Kalaloch Beach, Kalaloch - Ruby Beach Trails, Olympic National Park, Washington
Kalaloch Beach - 0.1 miles
Kalaloch - Ruby Beach Trails
|Round-Trip Length:||0.1 miles|
|Start-End Elevation:||32' - 0'|
|Elevation Change:||-32' net elevation loss|
Kalaloch Beach - 0.1 Miles Round-Trip
Kalaloch Beach generally describes a 15 mile expanse of gentile coast that runs south from the Hoh River mouth to the Queets River mouth on the Park's southern boundary.
There are at least seven designated access points along US 101, all just a short walk to the beach.
Kalaloch beaches differ greatly from the rugged northern coast, characterized by contiguous miles of wide, flat sand with few major headlands, bays, coves, or obstacles.
Fittingly, Kalaloch (pronounced ka-lay-lock) means a good place to land in the Quinault language.
Kalaloch Lodge is located 35 miles south of Forks along US 101, and is the only Kalaloch Beach entry point with food, gas, and lodging services.
The beach stretches wide and endlessly, an ideal destination for families, runners, and beachcombers.
Coastal streams cut the beach in many places, so anticipate some wet and potentially voluminous crossings as you explore.
Despite the relatively low number of outcrops and rock features, there are some magnificent tide pools on Kalaloch beaches.
Low tide at Browns Point, approximately 2.2 miles north of Kalaloch Lodge, reveals one of the largest sea star concentrations in Olympic.
Bluffs along US 101 offer sweeping views of the coast, and great vantages for the annual whale migration. Bald eagles are very common, and quite easy find in their high Sitka spruce perches.
Colorful bluffs extend north, where the coast grows more rugged leading to one of Olympic National Park's most popular destinations at Ruby Beach.
- N47 36.271 W124 22.438 — 0.0 miles : Trailhead at Kalaloch Lodge
- N47 37.935 W124 23.036 — 2.2 miles : Rock outcrops of Browns Point
- N47 38.303 W124 23.188 — 2.8 miles : Beach 3
- N47 42.634 W124 24.899 — Ruby Beach
- Due to high day-use volume, camping is not permitted on Kalaloch beaches. This includes Ruby Beach
- Dining reservations at Kalaloch Lodge are highly recommended.
- Always carry - and know how to use - a tide table, topo map, and watch when hiking the Olympic Coast.
- Many points along the coast are only passable at low tide. Passable points on the way out may not be safe on the return, and it's possible to become stranded. Tide tables are available at visitor centers and coastal ranger stations. Red and black symbols mark departure points from the beach on headland - overland trails where it's unsafe to continue on the beach.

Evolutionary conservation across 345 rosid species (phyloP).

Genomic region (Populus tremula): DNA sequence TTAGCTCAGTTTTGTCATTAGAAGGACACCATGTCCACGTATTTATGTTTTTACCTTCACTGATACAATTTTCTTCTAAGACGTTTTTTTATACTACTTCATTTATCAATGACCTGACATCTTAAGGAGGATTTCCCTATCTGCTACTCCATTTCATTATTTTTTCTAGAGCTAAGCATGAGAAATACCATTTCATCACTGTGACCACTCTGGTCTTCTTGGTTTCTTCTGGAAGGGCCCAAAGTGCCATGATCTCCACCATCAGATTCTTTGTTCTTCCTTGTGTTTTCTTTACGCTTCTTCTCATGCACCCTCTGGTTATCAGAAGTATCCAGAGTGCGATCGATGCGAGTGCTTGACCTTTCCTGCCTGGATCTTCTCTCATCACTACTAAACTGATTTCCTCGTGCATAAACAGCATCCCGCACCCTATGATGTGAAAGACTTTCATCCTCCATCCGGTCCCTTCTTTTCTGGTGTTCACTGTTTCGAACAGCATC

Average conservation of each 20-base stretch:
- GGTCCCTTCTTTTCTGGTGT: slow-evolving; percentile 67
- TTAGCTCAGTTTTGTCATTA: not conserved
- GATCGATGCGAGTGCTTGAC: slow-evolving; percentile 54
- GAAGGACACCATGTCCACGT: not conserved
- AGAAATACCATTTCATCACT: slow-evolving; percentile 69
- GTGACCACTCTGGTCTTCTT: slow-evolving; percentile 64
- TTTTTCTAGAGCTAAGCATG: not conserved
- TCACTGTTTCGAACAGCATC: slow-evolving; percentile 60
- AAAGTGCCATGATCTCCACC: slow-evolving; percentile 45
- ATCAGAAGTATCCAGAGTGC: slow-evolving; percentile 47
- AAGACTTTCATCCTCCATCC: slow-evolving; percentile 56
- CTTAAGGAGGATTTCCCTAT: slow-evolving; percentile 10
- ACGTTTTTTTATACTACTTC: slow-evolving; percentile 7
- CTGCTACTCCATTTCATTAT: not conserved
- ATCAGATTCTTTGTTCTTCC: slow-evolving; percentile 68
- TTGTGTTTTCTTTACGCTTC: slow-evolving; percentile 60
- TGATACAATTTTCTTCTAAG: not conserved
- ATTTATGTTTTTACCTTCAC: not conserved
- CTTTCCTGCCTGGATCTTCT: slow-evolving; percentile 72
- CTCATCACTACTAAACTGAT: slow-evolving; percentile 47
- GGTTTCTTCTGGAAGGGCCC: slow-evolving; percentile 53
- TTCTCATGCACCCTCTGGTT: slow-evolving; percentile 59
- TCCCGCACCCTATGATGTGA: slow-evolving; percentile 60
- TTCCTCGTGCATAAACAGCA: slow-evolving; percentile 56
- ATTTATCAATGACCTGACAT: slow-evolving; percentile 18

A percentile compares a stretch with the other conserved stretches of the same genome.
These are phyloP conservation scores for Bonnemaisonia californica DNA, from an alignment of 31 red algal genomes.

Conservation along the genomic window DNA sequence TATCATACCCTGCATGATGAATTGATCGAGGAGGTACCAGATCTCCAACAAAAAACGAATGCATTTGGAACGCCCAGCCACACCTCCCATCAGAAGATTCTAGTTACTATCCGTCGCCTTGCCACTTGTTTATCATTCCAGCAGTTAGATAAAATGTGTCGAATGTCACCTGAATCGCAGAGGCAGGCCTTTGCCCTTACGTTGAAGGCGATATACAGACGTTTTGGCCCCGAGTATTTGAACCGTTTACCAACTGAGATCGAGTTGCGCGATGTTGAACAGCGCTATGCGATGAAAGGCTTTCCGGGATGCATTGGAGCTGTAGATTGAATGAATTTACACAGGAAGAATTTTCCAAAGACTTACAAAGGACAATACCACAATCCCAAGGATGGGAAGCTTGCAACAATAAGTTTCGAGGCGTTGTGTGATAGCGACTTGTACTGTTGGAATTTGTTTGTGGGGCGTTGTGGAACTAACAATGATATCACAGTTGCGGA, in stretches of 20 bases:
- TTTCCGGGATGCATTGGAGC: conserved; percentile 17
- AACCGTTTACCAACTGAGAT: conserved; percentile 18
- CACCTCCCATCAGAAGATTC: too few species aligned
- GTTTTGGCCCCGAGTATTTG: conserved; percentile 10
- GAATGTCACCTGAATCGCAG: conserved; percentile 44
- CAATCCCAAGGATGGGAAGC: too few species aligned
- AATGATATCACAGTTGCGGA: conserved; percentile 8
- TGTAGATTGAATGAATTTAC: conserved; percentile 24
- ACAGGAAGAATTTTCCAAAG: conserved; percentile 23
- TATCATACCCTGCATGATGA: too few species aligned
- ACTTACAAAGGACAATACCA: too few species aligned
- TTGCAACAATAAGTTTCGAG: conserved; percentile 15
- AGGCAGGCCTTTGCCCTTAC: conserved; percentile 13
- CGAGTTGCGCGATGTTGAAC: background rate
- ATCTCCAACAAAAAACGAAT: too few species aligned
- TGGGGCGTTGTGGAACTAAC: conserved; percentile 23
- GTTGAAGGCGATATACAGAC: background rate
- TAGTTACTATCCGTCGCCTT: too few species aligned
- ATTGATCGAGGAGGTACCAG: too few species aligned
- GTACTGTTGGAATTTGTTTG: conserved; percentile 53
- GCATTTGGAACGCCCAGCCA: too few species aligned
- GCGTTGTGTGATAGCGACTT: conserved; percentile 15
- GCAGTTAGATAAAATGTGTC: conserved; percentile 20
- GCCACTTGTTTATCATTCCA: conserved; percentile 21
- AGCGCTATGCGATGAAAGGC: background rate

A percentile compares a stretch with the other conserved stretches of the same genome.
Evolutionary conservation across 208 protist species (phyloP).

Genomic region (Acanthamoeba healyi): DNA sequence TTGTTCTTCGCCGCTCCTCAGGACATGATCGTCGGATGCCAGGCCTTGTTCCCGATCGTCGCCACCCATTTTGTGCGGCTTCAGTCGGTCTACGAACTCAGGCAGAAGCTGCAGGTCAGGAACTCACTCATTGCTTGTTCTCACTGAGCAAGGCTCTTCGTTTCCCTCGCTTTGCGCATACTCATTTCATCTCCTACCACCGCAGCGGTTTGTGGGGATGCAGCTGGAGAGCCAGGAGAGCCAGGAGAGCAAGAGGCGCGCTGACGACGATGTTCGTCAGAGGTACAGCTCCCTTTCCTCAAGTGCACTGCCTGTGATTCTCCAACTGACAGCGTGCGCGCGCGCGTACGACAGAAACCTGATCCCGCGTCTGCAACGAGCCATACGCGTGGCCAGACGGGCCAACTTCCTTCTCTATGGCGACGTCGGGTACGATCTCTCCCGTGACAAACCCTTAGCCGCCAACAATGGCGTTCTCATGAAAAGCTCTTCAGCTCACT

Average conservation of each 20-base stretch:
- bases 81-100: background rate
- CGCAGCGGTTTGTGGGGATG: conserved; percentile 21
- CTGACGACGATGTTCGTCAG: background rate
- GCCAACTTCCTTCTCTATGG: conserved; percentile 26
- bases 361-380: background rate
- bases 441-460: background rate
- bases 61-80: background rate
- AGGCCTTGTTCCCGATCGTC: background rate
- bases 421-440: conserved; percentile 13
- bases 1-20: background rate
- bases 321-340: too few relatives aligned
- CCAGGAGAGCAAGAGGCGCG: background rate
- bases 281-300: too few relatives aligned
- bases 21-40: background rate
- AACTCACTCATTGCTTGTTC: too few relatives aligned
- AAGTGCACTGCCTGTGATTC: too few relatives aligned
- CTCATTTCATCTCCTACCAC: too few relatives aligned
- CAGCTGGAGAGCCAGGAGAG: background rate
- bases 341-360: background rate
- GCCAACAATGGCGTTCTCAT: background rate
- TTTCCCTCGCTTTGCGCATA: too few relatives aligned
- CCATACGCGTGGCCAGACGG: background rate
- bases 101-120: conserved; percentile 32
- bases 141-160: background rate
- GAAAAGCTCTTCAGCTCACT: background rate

Camping and Backpacking Information
- Backcountry camping is not permitted on Kalaloch Area Beaches, which extends south from the Hoh River mouth to South Beach on the Park's southern boundary. This includes Ruby Beach.
- Campgrounds are the only place to camp in the southern Olympic coast.
- Kalaloch Campground: 170 sites open year-round. $14-18 per night. Running water available year round. Online reservations accepted accepted June - September (no more than 6 months in advance).
- Kalaloch Camp is located along coastal bluffs between Highway 101 and the ocean.
- South Beach Campground: 50 sites open Memorial Day - mid September. $10 per night. Running water available year round.
- South Beach Camp is located in an open field with little shade or privacy. Short walk to beach.
- Park campground sites have a picnic table, fire pit, and restroom access. RV dump stations carry an extra fee. Park campgrounds do not have hook-ups or showers. Amenities vary; refer to the NPS website for specific grounds information (nps.gov/olym/planyourvisit/campgrounds.htm).
- A Washington State Fishing License is not required to fish in Olympic National Park except when fishing in the Pacific Ocean from shore. No license is required to harvest surf smelt.
- A Washington State catch record card is required to fish for salmon or steelhead and they must be accounted for as if caught in state waters. Fishing regulations are specific to site, species, and season. Contact the Park before setting out.
- There are seasonal allowances for smelt, perch, hard shell clams, razor clams, mussels, and Dungeness Crab. Contact the Park for specific species, season, and beach regulations before setting out.
- Recreational fishing in freshwater areas of Olympic National Park is restricted to artificial lures with single, barbless hooks (exceptions may apply).
- The use of seines, traps, drugs, explosives, and nets (except to land a legally hooked fish or dip-net smelt) are prohibited.
Rules and Regulations
- There's a $15 fee to enter Olympic National Park ($30 annual pass).
- Pets are permitted on Kalaloch Beaches 1-6 and Ruby Beach. Pets are not permitted on trails. Pets are permitted in campgrounds and must be leashed at all times.
Directions to Trailhead
The main Kalaloch Beach Trailhead is located within the Kalaloch Lodge, 35 miles south of Forks along US 101. Additional Kalaloch Beach access points are located south of Ruby Beach, right along US 101.
Olympic National Park
600 East Park Avenue
Port Angeles, WA 98362-6798
Visitor Information: 360.565.3130
Road & Weather Hotline: 360.565.3131
Wilderness Information Center and Backcountry Permit Office (WIC)
Kalaloch Ranger Station (seasonal)
Hoh Rainforest Visitor Center
Forks Information Station
360.374.7566 or 360.374.5877
Quinault Wilderness Information Office